Friday, October 8, 2010

Turning Over the new Leaf

This article in today's NYT talks about the heavy subsidies associated with purchasing Nissan's Leaf, the new all-electric, plug-in car. It's great to see this thing roll out and it seems appropriate that purchasers receive subsidies given the positive externalities it generates (such as less air and presumably sound pollution in the immediate area and less dependence on foreign sources of energy). The car's sticker price is apparently $32,780 and the car looks to be a compact or sub-compact, so making that cost comparable to other cars in the vehicle's size class is a job that takes some doing. I'm not sure whether that cost includes the vehicle's charger, which itself is subsidized to the tune of $2000 for those who weren't lucky enough to be in the group of 5700 that got theirs for free.

As great as it is to see this first step forward in terms of bringing electric cars to the rest of us, there are clearly some kinks to work out in addition to the likely $35000+ price tag. First and foremost for me is the 100 miles it can travel on one charge. While that will make the car a fine vehicle for a daily commute, many car owners won't be able to make do with just this one vehicle in their garages. Some places are installing charging stations along the highway, but getting a charge built up apparently takes about 8 hours, so unless you want to spend your day at a way station, I can't see that getting the job done.**(See below) Second is the cleanliness (or lack thereof) of the power sources that will actually be moving the car, which in today's society turn out to be mostly coal. It's nice that the power will mostly be domestic, since we can a) regulate it better to keep it cleaner, and b) avoid subsidizing regimes we would rather not support, but until we have more projects like the newly approved Cape Wind facility up and operating, we're just trading one source of pollution for another.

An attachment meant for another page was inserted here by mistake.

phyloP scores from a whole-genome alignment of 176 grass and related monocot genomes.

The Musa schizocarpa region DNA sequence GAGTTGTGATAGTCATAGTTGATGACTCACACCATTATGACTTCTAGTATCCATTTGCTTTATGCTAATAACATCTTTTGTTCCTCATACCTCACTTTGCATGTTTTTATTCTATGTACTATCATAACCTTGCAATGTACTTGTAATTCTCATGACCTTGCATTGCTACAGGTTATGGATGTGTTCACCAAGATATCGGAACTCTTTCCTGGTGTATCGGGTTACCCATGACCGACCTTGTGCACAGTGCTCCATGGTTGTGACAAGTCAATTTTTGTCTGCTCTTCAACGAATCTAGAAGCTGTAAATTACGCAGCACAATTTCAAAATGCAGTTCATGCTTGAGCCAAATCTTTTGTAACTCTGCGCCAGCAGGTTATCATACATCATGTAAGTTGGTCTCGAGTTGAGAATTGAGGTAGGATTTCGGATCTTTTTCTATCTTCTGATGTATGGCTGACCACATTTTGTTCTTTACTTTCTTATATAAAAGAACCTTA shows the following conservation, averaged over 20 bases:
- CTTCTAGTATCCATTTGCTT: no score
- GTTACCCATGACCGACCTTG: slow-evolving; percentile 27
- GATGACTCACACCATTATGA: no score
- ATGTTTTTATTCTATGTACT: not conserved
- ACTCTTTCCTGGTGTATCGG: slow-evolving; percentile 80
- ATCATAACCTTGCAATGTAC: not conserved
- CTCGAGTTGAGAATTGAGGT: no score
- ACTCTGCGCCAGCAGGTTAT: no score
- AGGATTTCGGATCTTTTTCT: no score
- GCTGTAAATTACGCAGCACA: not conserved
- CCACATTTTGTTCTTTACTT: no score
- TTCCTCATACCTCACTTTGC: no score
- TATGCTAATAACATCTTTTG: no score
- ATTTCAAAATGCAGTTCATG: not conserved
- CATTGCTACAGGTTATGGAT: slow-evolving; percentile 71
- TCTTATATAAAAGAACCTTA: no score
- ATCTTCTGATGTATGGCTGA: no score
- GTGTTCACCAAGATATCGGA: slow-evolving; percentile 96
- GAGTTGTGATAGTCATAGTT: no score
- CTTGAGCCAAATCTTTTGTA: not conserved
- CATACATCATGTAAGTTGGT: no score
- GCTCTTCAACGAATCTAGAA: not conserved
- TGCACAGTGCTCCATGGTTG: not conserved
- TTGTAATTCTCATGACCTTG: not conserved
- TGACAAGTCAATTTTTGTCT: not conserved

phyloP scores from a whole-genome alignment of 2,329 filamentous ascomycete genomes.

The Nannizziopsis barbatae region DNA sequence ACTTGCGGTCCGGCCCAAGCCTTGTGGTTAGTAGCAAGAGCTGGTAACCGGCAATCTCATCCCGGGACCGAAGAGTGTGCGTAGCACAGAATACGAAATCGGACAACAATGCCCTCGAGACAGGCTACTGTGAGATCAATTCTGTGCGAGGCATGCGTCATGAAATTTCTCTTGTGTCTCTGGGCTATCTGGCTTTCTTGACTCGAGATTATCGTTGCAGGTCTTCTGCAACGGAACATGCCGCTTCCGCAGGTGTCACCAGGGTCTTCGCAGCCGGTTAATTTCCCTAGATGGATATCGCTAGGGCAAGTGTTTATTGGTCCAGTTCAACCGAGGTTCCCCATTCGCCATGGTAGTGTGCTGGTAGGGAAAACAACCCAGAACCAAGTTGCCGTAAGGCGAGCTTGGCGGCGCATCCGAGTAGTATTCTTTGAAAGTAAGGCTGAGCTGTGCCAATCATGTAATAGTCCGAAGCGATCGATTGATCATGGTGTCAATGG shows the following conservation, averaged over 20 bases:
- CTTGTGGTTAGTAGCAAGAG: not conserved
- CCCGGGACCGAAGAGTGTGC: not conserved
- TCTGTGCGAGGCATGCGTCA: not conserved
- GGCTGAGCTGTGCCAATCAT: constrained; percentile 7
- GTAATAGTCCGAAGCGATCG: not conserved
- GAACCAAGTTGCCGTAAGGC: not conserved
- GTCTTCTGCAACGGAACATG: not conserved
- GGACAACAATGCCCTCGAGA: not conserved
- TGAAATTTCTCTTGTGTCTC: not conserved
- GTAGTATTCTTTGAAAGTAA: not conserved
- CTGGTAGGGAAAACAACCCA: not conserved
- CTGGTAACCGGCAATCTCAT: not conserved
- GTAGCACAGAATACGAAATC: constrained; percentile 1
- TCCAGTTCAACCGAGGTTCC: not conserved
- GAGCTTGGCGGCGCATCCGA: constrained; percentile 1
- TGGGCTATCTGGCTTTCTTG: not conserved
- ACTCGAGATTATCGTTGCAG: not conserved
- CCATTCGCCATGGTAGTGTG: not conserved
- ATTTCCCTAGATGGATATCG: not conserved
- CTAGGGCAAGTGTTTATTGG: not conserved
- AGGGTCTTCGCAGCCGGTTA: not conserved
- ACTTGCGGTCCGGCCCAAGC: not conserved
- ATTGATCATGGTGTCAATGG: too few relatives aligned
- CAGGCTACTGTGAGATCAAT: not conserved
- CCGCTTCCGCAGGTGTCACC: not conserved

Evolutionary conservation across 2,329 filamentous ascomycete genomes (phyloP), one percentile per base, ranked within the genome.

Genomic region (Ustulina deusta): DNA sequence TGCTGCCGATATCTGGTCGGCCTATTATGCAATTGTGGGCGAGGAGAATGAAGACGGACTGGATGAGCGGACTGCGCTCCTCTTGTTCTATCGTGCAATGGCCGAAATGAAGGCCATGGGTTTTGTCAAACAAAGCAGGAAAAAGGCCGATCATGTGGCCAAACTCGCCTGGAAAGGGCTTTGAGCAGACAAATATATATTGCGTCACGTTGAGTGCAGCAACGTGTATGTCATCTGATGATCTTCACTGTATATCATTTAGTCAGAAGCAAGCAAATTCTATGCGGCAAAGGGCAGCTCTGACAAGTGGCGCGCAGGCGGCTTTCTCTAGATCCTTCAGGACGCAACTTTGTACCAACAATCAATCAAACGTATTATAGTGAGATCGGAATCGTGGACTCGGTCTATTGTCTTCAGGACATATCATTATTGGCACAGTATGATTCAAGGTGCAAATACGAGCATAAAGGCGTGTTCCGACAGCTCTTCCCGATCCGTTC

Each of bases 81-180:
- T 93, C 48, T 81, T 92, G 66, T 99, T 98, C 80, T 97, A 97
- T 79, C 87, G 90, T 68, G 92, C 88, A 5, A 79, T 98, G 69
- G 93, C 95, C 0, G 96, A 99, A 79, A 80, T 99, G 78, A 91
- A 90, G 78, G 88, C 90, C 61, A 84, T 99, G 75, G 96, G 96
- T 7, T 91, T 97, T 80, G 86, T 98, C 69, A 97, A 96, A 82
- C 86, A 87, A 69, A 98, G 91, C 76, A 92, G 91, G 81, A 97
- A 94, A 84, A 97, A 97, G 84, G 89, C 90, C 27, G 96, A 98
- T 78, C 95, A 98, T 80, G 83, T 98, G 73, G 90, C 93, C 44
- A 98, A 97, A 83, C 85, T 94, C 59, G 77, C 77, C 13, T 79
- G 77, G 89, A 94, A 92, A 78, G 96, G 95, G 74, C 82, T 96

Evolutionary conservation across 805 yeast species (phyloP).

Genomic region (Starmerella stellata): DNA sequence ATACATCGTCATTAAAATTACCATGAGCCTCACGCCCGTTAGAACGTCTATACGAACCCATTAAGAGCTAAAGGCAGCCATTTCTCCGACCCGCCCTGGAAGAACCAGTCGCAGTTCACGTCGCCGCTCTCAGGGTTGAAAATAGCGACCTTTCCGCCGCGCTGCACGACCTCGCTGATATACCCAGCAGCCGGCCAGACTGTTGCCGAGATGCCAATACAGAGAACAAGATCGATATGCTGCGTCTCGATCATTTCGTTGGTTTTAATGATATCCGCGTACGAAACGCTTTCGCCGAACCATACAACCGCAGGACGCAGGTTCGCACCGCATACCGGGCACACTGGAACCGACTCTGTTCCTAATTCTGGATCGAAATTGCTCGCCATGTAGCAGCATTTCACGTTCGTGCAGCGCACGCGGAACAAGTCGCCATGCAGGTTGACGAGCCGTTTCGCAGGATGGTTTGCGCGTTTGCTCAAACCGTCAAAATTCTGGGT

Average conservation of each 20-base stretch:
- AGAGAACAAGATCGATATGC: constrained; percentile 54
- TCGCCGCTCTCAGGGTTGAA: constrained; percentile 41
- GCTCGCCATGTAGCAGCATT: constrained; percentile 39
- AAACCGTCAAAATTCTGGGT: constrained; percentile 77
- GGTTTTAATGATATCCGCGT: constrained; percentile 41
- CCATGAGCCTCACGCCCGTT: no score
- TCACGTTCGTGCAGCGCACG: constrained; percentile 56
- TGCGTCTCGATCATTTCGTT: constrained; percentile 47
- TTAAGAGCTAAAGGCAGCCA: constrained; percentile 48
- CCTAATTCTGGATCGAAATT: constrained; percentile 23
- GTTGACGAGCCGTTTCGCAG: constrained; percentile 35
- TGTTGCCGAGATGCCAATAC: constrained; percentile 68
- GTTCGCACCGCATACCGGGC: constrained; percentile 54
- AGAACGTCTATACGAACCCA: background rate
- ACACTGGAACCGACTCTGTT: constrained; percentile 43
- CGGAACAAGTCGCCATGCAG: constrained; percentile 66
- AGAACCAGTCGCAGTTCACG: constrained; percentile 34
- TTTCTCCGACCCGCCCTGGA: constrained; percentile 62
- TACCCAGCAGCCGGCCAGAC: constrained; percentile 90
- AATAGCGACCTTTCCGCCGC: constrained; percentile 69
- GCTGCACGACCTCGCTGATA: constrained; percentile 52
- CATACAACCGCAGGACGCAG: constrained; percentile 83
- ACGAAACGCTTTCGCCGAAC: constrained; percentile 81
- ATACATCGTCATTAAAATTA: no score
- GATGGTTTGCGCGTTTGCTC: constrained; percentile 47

I have lots of questions! I wonder- how does it drive? A friend with a Prius claims that the car has poor acceleration: does this electric number do better? How much noise does it make? (Did they attach some kind of a noisemaker to it so people will notice it coming?) And more importantly, how long until the price comes down? I was shopping for a car in 2000 when the Prius was first due out, and there was an "early buyer's premium" of $5000 extra the car cost at that time. I wonder if the $33K + charger includes something like that, or if they're already pricing it as low as possible. Overall, though, I'm interested and a little excited. Something to watch!

Update, 10/11/10: Apparently the vehicle can recharge its batteries via... gasoline! While this is making some uncomfortable, it definitely makes the car more useful.

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